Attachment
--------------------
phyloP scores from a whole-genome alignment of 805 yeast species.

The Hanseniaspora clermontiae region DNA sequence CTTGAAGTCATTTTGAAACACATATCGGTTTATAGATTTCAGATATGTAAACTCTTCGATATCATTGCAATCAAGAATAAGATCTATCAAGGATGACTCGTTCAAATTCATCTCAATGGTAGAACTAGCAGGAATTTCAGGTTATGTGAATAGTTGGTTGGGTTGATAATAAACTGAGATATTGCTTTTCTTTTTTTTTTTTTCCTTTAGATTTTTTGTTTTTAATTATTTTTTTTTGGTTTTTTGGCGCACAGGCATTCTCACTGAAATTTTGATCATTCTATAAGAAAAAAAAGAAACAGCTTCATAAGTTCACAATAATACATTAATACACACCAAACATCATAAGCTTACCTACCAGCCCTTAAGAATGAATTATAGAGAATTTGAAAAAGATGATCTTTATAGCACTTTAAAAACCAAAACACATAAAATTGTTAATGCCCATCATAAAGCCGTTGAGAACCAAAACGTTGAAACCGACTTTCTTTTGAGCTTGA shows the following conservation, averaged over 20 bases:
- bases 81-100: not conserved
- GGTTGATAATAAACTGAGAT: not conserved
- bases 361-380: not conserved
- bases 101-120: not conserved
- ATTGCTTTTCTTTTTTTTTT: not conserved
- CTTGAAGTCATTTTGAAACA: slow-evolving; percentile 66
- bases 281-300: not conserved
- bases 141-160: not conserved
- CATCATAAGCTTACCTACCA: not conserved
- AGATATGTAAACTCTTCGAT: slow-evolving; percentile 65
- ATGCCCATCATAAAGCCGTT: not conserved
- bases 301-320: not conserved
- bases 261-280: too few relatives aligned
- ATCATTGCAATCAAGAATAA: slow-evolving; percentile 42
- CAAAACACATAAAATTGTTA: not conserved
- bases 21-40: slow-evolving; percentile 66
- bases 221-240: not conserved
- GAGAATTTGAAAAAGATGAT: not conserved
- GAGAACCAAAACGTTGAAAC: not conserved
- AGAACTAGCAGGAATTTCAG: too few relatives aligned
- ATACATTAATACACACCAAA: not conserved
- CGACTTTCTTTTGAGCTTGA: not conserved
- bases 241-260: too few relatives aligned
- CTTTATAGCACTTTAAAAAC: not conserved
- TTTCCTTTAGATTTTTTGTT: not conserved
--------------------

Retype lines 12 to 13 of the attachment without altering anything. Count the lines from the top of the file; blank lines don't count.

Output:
- AGATATGTAAACTCTTCGAT: slow-evolving; percentile 65
- ATGCCCATCATAAAGCCGTT: not conserved